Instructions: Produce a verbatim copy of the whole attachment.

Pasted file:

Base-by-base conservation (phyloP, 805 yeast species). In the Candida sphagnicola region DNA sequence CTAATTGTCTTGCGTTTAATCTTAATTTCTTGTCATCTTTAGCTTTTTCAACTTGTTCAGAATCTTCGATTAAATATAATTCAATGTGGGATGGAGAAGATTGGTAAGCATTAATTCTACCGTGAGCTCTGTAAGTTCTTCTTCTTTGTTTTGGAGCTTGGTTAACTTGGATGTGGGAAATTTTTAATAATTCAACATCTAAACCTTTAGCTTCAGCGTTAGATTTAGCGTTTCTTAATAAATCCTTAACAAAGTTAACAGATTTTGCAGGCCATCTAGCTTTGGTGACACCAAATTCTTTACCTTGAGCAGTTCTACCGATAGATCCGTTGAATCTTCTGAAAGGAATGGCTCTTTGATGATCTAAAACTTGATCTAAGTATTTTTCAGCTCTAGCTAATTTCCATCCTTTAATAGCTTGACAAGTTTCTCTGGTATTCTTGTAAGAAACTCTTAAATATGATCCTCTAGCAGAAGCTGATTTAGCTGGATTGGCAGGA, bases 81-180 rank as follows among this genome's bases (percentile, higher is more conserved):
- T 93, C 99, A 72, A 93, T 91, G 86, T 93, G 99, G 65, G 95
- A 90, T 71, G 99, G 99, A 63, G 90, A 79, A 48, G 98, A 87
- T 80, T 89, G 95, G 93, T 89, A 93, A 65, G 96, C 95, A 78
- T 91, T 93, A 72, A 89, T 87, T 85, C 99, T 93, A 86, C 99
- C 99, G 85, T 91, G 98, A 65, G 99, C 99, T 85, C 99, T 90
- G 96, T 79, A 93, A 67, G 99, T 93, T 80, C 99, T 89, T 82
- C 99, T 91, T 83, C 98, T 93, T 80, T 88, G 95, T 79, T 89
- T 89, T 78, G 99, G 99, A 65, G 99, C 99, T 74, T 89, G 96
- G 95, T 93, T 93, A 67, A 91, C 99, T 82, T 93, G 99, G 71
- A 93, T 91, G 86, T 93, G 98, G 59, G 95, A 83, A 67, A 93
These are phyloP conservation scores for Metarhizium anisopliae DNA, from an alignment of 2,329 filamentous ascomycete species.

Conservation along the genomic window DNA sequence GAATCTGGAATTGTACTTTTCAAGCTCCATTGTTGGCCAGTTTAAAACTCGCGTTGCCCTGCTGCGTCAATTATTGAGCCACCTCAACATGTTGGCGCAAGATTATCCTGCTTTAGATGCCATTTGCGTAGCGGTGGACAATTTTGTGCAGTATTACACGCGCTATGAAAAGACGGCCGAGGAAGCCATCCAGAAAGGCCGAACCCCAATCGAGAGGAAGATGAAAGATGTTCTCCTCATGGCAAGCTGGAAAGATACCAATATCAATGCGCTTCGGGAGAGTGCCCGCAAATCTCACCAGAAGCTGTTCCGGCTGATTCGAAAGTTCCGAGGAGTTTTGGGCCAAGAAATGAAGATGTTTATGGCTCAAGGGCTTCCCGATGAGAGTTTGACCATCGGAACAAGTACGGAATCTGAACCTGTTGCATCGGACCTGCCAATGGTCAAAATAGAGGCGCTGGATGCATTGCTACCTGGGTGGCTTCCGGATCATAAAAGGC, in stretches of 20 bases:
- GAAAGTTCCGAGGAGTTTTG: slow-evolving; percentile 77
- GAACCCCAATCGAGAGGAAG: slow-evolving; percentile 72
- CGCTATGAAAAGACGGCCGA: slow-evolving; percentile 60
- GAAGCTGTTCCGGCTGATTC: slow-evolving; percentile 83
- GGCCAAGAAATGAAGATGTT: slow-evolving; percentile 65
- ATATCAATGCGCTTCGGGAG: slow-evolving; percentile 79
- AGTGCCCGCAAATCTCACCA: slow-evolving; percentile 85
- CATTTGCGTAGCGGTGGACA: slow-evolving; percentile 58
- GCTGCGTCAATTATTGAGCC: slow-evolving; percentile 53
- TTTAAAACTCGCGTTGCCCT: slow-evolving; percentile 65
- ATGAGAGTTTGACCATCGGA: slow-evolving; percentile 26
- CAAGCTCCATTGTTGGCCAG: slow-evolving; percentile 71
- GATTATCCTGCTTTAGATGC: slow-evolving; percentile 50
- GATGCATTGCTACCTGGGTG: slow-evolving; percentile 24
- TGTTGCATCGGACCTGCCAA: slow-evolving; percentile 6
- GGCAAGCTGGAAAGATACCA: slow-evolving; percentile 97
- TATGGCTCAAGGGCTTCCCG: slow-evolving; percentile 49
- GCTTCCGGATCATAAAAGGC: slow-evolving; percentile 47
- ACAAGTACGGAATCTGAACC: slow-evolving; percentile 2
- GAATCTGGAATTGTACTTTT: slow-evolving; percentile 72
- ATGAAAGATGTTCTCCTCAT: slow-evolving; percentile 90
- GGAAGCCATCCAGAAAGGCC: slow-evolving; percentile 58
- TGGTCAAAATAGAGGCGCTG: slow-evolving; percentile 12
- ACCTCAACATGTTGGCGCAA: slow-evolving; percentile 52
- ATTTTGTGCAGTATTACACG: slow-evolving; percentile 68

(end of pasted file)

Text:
Base-by-base conservation (phyloP, 805 yeast species). In the Candida sphagnicola region DNA sequence CTAATTGTCTTGCGTTTAATCTTAATTTCTTGTCATCTTTAGCTTTTTCAACTTGTTCAGAATCTTCGATTAAATATAATTCAATGTGGGATGGAGAAGATTGGTAAGCATTAATTCTACCGTGAGCTCTGTAAGTTCTTCTTCTTTGTTTTGGAGCTTGGTTAACTTGGATGTGGGAAATTTTTAATAATTCAACATCTAAACCTTTAGCTTCAGCGTTAGATTTAGCGTTTCTTAATAAATCCTTAACAAAGTTAACAGATTTTGCAGGCCATCTAGCTTTGGTGACACCAAATTCTTTACCTTGAGCAGTTCTACCGATAGATCCGTTGAATCTTCTGAAAGGAATGGCTCTTTGATGATCTAAAACTTGATCTAAGTATTTTTCAGCTCTAGCTAATTTCCATCCTTTAATAGCTTGACAAGTTTCTCTGGTATTCTTGTAAGAAACTCTTAAATATGATCCTCTAGCAGAAGCTGATTTAGCTGGATTGGCAGGA, bases 81-180 rank as follows among this genome's bases (percentile, higher is more conserved):
- T 93, C 99, A 72, A 93, T 91, G 86, T 93, G 99, G 65, G 95
- A 90, T 71, G 99, G 99, A 63, G 90, A 79, A 48, G 98, A 87
- T 80, T 89, G 95, G 93, T 89, A 93, A 65, G 96, C 95, A 78
- T 91, T 93, A 72, A 89, T 87, T 85, C 99, T 93, A 86, C 99
- C 99, G 85, T 91, G 98, A 65, G 99, C 99, T 85, C 99, T 90
- G 96, T 79, A 93, A 67, G 99, T 93, T 80, C 99, T 89, T 82
- C 99, T 91, T 83, C 98, T 93, T 80, T 88, G 95, T 79, T 89
- T 89, T 78, G 99, G 99, A 65, G 99, C 99, T 74, T 89, G 96
- G 95, T 93, T 93, A 67, A 91, C 99, T 82, T 93, G 99, G 71
- A 93, T 91, G 86, T 93, G 98, G 59, G 95, A 83, A 67, A 93
These are phyloP conservation scores for Metarhizium anisopliae DNA, from an alignment of 2,329 filamentous ascomycete species.

Conservation along the genomic window DNA sequence GAATCTGGAATTGTACTTTTCAAGCTCCATTGTTGGCCAGTTTAAAACTCGCGTTGCCCTGCTGCGTCAATTATTGAGCCACCTCAACATGTTGGCGCAAGATTATCCTGCTTTAGATGCCATTTGCGTAGCGGTGGACAATTTTGTGCAGTATTACACGCGCTATGAAAAGACGGCCGAGGAAGCCATCCAGAAAGGCCGAACCCCAATCGAGAGGAAGATGAAAGATGTTCTCCTCATGGCAAGCTGGAAAGATACCAATATCAATGCGCTTCGGGAGAGTGCCCGCAAATCTCACCAGAAGCTGTTCCGGCTGATTCGAAAGTTCCGAGGAGTTTTGGGCCAAGAAATGAAGATGTTTATGGCTCAAGGGCTTCCCGATGAGAGTTTGACCATCGGAACAAGTACGGAATCTGAACCTGTTGCATCGGACCTGCCAATGGTCAAAATAGAGGCGCTGGATGCATTGCTACCTGGGTGGCTTCCGGATCATAAAAGGC, in stretches of 20 bases:
- GAAAGTTCCGAGGAGTTTTG: slow-evolving; percentile 77
- GAACCCCAATCGAGAGGAAG: slow-evolving; percentile 72
- CGCTATGAAAAGACGGCCGA: slow-evolving; percentile 60
- GAAGCTGTTCCGGCTGATTC: slow-evolving; percentile 83
- GGCCAAGAAATGAAGATGTT: slow-evolving; percentile 65
- ATATCAATGCGCTTCGGGAG: slow-evolving; percentile 79
- AGTGCCCGCAAATCTCACCA: slow-evolving; percentile 85
- CATTTGCGTAGCGGTGGACA: slow-evolving; percentile 58
- GCTGCGTCAATTATTGAGCC: slow-evolving; percentile 53
- TTTAAAACTCGCGTTGCCCT: slow-evolving; percentile 65
- ATGAGAGTTTGACCATCGGA: slow-evolving; percentile 26
- CAAGCTCCATTGTTGGCCAG: slow-evolving; percentile 71
- GATTATCCTGCTTTAGATGC: slow-evolving; percentile 50
- GATGCATTGCTACCTGGGTG: slow-evolving; percentile 24
- TGTTGCATCGGACCTGCCAA: slow-evolving; percentile 6
- GGCAAGCTGGAAAGATACCA: slow-evolving; percentile 97
- TATGGCTCAAGGGCTTCCCG: slow-evolving; percentile 49
- GCTTCCGGATCATAAAAGGC: slow-evolving; percentile 47
- ACAAGTACGGAATCTGAACC: slow-evolving; percentile 2
- GAATCTGGAATTGTACTTTT: slow-evolving; percentile 72
- ATGAAAGATGTTCTCCTCAT: slow-evolving; percentile 90
- GGAAGCCATCCAGAAAGGCC: slow-evolving; percentile 58
- TGGTCAAAATAGAGGCGCTG: slow-evolving; percentile 12
- ACCTCAACATGTTGGCGCAA: slow-evolving; percentile 52
- ATTTTGTGCAGTATTACACG: slow-evolving; percentile 68